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Author Topic:   Question about NHRA Class Racing
Jerry Piner
Gearhead

Posts: 224
From: staunton, va
Registered: Dec 2001

posted 04-04-2003 02:49 PM     Click Here to See the Profile for Jerry Piner     Edit/Delete Message   Reply w/Quote
This is to Alex or anyone else I am new to racing period. Only bracket racing around me. Could someone explain Class racing to me. How you determine what class your in. For example lets say I wanted to make my 68 Mustang a stock class car how/what would determine what class I would be. The only thing i know is that my 351W would have to go because it wasn't offered in the car in 68 after that I am pretty much in the dark.

[This message has been edited by Jerry Piner (edited 04-04-2003).]

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Hans olsson
Gearhead

Posts: 718
From: Sweden
Registered: Apr 2000

posted 04-04-2003 03:31 PM     Click Here to See the Profile for Hans olsson   Click Here to Email Hans olsson     Edit/Delete Message   Reply w/Quote
To begin with,look here http://www.nhra.com/tech_specs/classification/

------------------

  • 71 Mach1 351c
  • E/SA 11.89-110 mph
  • F/SA 11.76-111 mph

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[email protected]
Gearhead

Posts: 899
From: Lakewood, CO, USA
Registered: Jun 2001

posted 04-04-2003 04:00 PM     Click Here to See the Profile for JCQuinn@work   Click Here to Email JCQuinn@work     Edit/Delete Message   Reply w/Quote
Jerry, do what Hans recommended. when you get there scroll down to the Ford section and click on 68. when the spreadsheet opens, scroll down to the Mustang section and find the line for your body style.

On the line across from your body style you will see some numbers under each of the engine types. Those numbers represent the shipping weight of the car divided by the NHRA horsepower factor. If you look in an NHRA rule book, at the beginning of the Stock section is a list of the classes and the minimum LBS/hp for each class. Find where the number for your car sits on that list and that is the class your car will fit in. You are allowed to remove enough weight from the advertised shipping weight to move your car up to the class limit or you can add enough weight to move down to the next lower class.

Confused? Most people are by this time.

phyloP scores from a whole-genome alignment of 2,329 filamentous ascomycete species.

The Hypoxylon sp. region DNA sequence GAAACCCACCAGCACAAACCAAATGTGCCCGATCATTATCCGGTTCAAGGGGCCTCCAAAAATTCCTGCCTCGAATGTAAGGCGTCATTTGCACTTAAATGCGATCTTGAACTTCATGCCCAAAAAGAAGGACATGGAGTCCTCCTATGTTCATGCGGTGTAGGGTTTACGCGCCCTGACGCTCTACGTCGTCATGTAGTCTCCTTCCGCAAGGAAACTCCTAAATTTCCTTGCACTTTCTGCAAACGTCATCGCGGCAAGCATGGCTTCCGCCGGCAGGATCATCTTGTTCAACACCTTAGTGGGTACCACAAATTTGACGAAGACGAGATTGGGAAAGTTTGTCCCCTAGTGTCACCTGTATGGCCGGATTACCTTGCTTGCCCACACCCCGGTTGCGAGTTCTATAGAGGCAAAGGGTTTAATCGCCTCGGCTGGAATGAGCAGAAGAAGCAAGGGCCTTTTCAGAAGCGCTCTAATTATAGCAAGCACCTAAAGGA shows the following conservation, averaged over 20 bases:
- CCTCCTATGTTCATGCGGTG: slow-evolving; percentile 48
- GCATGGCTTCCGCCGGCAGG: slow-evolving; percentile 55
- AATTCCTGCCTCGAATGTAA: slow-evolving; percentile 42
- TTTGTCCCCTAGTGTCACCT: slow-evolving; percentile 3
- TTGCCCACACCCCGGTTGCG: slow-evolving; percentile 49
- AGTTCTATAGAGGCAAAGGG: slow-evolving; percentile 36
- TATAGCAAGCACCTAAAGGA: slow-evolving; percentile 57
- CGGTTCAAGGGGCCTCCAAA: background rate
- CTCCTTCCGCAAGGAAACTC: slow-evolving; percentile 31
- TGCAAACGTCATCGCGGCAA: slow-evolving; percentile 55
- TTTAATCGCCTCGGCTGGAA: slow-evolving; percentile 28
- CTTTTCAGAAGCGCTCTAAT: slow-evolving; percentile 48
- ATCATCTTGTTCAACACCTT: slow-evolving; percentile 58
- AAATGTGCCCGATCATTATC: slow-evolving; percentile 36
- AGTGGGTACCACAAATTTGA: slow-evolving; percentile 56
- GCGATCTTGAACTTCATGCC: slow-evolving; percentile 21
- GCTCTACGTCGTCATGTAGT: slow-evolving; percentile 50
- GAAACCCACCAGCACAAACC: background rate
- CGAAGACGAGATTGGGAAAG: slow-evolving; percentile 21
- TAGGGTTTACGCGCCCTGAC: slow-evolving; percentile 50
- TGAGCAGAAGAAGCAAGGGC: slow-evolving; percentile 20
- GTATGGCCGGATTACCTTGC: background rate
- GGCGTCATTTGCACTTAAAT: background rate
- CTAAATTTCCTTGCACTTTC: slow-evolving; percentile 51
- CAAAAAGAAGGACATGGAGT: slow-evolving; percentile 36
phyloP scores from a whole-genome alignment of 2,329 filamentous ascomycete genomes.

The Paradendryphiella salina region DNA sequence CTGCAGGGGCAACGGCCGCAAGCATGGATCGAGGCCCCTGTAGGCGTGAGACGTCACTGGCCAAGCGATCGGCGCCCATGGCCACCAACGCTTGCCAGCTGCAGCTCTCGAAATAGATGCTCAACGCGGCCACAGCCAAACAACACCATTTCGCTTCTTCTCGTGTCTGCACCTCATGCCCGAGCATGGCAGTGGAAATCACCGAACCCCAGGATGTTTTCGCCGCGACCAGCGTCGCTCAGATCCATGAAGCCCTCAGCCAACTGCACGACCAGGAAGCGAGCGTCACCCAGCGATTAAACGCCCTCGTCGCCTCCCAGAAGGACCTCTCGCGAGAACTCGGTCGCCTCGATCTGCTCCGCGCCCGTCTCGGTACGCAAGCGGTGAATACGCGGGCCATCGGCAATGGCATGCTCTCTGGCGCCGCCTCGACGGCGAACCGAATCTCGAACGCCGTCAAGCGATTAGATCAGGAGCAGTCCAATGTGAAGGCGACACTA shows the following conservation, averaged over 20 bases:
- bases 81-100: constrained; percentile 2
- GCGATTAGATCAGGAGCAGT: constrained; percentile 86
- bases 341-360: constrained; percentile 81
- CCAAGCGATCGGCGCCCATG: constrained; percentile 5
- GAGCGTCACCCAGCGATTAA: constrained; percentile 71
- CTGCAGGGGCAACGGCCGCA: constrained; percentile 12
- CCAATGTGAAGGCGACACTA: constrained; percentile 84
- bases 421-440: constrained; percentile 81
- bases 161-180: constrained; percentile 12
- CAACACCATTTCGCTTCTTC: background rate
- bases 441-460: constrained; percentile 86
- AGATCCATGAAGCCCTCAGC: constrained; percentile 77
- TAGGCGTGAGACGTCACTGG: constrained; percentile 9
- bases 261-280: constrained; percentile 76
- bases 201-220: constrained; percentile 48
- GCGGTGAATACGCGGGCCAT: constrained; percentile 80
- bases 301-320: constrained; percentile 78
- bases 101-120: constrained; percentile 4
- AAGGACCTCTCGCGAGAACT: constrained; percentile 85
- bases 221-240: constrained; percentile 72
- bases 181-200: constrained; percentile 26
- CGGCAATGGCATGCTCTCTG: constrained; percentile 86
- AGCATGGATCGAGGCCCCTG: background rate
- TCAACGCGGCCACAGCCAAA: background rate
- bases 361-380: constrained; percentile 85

on the classification page you first go to they explain all this. On the left side of the page is a link that goes into even more detail about the class determination. You also have to consider an allowance of 170 lbs for driver weight.

Also on the left side of that first page is a link that takes you to the engine specifications page. There you will find all of the important engine specifications for a legal stock eliminator engine.

Also on the left side of that initial page are links for allowable pistons and rods that you can substitute for the factory stuff.

Enjoy your reading and if you go ahead I know you will enjoy the racing.

Alex has a rare Bogus but legal carburetor that I think is for 68 302's. Ask him about it, It may be just for Cougars, I'm not sure.

John

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TurboGT
Gearhead

Posts: 264
From: Hutchinson, Kansas
Registered: Mar 2002

posted 04-04-2003 04:23 PM     Click Here to See the Profile for TurboGT   Click Here to Email TurboGT     Edit/Delete Message   Reply w/Quote
That's a pretty broad question, Jerry. You may want to read through the class rules in the NHRA rulebook first. Basically, in Stock eliminator, you'd use one of the original engine/transmission combinations that was available in that particular model of car. It doesn't have to be a numbers-matching ordeal, but the castings must be correct per NHRA tech sheets for the engine used, and the car must be a clone of what you are claiming.

In the case of your '68, you'd have to choose between several variations of the following combinations:
200 6 cyl, 289, 302, 390, 427, and 428
You could add/change some trim around, and claim it as a '67 also, if you were so inclined.

NHRA places their own horsepower rating to them as they see fit, so some combinations are better performers than others, since your class designation and index (performance threshold by which you will be judged) are determined by OEM shipping weight divided horsepower rating.

In Stock, you can't port, polish, or use oversize valves. The camshaft must be stock lift. The carb and intake can't be unmodified and or changed, unless NHRA lists a replacement. The same goes for the rest of the pieces.

As for the drivetrain, original (type) transmission case must be used, and same number of gears, any converter, and Ford manufactured car rearend with gear ratio of your choice. NHRA allows a maximum of a 30x9 tire, with the stock type suspension.

There are a million different scenarios of what role the replacement or superceded parts play with each combination, so once you've decided on one, it would then be easier to address the finer details.

------------------
Mark Walton
'83 Mustang NHRA Stocker (under construction - track debut 2003)
'69 "off brand" NHRA SS/EA

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Jerry Piner
Gearhead

Posts: 224
From: staunton, va
Registered: Dec 2001

posted 04-04-2003 04:34 PM     Click Here to See the Profile for Jerry Piner     Edit/Delete Message   Reply w/Quote